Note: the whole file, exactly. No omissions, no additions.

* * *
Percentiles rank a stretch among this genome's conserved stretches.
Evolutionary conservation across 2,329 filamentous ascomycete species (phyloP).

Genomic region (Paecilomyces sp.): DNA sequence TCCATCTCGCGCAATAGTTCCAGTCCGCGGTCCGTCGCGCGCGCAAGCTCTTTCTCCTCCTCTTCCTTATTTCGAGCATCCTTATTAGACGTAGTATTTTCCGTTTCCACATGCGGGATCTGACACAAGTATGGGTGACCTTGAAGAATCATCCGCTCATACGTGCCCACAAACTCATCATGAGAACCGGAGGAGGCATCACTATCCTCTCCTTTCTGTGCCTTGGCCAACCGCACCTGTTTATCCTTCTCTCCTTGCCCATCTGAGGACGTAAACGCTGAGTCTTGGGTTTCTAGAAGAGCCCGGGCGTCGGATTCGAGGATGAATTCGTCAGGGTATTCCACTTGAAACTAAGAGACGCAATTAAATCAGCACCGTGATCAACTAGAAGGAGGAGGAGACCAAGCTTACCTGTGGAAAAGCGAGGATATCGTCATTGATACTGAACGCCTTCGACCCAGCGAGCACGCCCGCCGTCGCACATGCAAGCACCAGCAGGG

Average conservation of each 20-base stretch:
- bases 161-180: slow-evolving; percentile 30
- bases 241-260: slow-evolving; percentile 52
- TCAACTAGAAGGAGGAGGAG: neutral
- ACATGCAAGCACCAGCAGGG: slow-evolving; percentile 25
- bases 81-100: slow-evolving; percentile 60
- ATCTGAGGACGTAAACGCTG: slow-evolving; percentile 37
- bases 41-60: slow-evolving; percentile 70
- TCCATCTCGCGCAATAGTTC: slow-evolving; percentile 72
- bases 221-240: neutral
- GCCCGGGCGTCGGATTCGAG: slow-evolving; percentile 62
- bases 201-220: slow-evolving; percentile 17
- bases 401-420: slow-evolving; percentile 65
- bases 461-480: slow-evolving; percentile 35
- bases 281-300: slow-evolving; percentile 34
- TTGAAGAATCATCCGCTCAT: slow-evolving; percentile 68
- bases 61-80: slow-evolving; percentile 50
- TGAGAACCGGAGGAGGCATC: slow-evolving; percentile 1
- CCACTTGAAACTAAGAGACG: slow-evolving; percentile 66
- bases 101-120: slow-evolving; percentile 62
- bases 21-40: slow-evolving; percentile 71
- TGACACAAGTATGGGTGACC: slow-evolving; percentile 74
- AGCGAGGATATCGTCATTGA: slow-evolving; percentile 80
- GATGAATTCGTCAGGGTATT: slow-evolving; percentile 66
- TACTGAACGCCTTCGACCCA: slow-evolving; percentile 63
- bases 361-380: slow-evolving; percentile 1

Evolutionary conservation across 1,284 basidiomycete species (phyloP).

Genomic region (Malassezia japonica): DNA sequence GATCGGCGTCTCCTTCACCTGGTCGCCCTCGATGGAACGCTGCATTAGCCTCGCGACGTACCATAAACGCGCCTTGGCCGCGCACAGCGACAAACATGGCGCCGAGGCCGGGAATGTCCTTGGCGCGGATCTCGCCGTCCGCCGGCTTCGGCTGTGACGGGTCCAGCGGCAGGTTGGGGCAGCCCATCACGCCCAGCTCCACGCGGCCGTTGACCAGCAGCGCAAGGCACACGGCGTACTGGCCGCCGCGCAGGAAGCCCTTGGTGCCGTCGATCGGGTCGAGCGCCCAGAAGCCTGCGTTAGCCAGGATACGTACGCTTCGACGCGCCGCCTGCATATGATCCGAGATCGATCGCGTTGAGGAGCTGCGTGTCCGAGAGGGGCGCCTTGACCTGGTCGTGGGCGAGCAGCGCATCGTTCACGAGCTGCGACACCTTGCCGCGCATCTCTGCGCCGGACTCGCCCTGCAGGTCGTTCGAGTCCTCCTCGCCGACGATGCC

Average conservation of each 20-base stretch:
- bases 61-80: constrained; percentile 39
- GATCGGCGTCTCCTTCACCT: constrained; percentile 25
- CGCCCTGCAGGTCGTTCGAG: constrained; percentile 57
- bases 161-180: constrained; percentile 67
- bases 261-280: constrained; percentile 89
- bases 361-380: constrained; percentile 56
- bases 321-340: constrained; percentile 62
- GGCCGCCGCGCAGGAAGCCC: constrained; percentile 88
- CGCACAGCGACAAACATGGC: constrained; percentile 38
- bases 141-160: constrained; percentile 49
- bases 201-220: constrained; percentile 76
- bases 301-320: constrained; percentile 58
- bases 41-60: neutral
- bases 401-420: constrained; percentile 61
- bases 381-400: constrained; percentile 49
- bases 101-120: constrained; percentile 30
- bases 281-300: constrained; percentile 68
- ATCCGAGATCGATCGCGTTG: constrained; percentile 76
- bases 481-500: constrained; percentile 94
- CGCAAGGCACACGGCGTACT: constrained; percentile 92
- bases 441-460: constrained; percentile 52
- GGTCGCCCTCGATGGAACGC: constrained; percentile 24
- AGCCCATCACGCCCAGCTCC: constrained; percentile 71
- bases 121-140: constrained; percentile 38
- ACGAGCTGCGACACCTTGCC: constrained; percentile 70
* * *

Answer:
Percentiles rank a stretch among this genome's conserved stretches.
Evolutionary conservation across 2,329 filamentous ascomycete species (phyloP).

Genomic region (Paecilomyces sp.): DNA sequence TCCATCTCGCGCAATAGTTCCAGTCCGCGGTCCGTCGCGCGCGCAAGCTCTTTCTCCTCCTCTTCCTTATTTCGAGCATCCTTATTAGACGTAGTATTTTCCGTTTCCACATGCGGGATCTGACACAAGTATGGGTGACCTTGAAGAATCATCCGCTCATACGTGCCCACAAACTCATCATGAGAACCGGAGGAGGCATCACTATCCTCTCCTTTCTGTGCCTTGGCCAACCGCACCTGTTTATCCTTCTCTCCTTGCCCATCTGAGGACGTAAACGCTGAGTCTTGGGTTTCTAGAAGAGCCCGGGCGTCGGATTCGAGGATGAATTCGTCAGGGTATTCCACTTGAAACTAAGAGACGCAATTAAATCAGCACCGTGATCAACTAGAAGGAGGAGGAGACCAAGCTTACCTGTGGAAAAGCGAGGATATCGTCATTGATACTGAACGCCTTCGACCCAGCGAGCACGCCCGCCGTCGCACATGCAAGCACCAGCAGGG

Average conservation of each 20-base stretch:
- bases 161-180: slow-evolving; percentile 30
- bases 241-260: slow-evolving; percentile 52
- TCAACTAGAAGGAGGAGGAG: neutral
- ACATGCAAGCACCAGCAGGG: slow-evolving; percentile 25
- bases 81-100: slow-evolving; percentile 60
- ATCTGAGGACGTAAACGCTG: slow-evolving; percentile 37
- bases 41-60: slow-evolving; percentile 70
- TCCATCTCGCGCAATAGTTC: slow-evolving; percentile 72
- bases 221-240: neutral
- GCCCGGGCGTCGGATTCGAG: slow-evolving; percentile 62
- bases 201-220: slow-evolving; percentile 17
- bases 401-420: slow-evolving; percentile 65
- bases 461-480: slow-evolving; percentile 35
- bases 281-300: slow-evolving; percentile 34
- TTGAAGAATCATCCGCTCAT: slow-evolving; percentile 68
- bases 61-80: slow-evolving; percentile 50
- TGAGAACCGGAGGAGGCATC: slow-evolving; percentile 1
- CCACTTGAAACTAAGAGACG: slow-evolving; percentile 66
- bases 101-120: slow-evolving; percentile 62
- bases 21-40: slow-evolving; percentile 71
- TGACACAAGTATGGGTGACC: slow-evolving; percentile 74
- AGCGAGGATATCGTCATTGA: slow-evolving; percentile 80
- GATGAATTCGTCAGGGTATT: slow-evolving; percentile 66
- TACTGAACGCCTTCGACCCA: slow-evolving; percentile 63
- bases 361-380: slow-evolving; percentile 1

Evolutionary conservation across 1,284 basidiomycete species (phyloP).

Genomic region (Malassezia japonica): DNA sequence GATCGGCGTCTCCTTCACCTGGTCGCCCTCGATGGAACGCTGCATTAGCCTCGCGACGTACCATAAACGCGCCTTGGCCGCGCACAGCGACAAACATGGCGCCGAGGCCGGGAATGTCCTTGGCGCGGATCTCGCCGTCCGCCGGCTTCGGCTGTGACGGGTCCAGCGGCAGGTTGGGGCAGCCCATCACGCCCAGCTCCACGCGGCCGTTGACCAGCAGCGCAAGGCACACGGCGTACTGGCCGCCGCGCAGGAAGCCCTTGGTGCCGTCGATCGGGTCGAGCGCCCAGAAGCCTGCGTTAGCCAGGATACGTACGCTTCGACGCGCCGCCTGCATATGATCCGAGATCGATCGCGTTGAGGAGCTGCGTGTCCGAGAGGGGCGCCTTGACCTGGTCGTGGGCGAGCAGCGCATCGTTCACGAGCTGCGACACCTTGCCGCGCATCTCTGCGCCGGACTCGCCCTGCAGGTCGTTCGAGTCCTCCTCGCCGACGATGCC

Average conservation of each 20-base stretch:
- bases 61-80: constrained; percentile 39
- GATCGGCGTCTCCTTCACCT: constrained; percentile 25
- CGCCCTGCAGGTCGTTCGAG: constrained; percentile 57
- bases 161-180: constrained; percentile 67
- bases 261-280: constrained; percentile 89
- bases 361-380: constrained; percentile 56
- bases 321-340: constrained; percentile 62
- GGCCGCCGCGCAGGAAGCCC: constrained; percentile 88
- CGCACAGCGACAAACATGGC: constrained; percentile 38
- bases 141-160: constrained; percentile 49
- bases 201-220: constrained; percentile 76
- bases 301-320: constrained; percentile 58
- bases 41-60: neutral
- bases 401-420: constrained; percentile 61
- bases 381-400: constrained; percentile 49
- bases 101-120: constrained; percentile 30
- bases 281-300: constrained; percentile 68
- ATCCGAGATCGATCGCGTTG: constrained; percentile 76
- bases 481-500: constrained; percentile 94
- CGCAAGGCACACGGCGTACT: constrained; percentile 92
- bases 441-460: constrained; percentile 52
- GGTCGCCCTCGATGGAACGC: constrained; percentile 24
- AGCCCATCACGCCCAGCTCC: constrained; percentile 71
- bases 121-140: constrained; percentile 38
- ACGAGCTGCGACACCTTGCC: constrained; percentile 70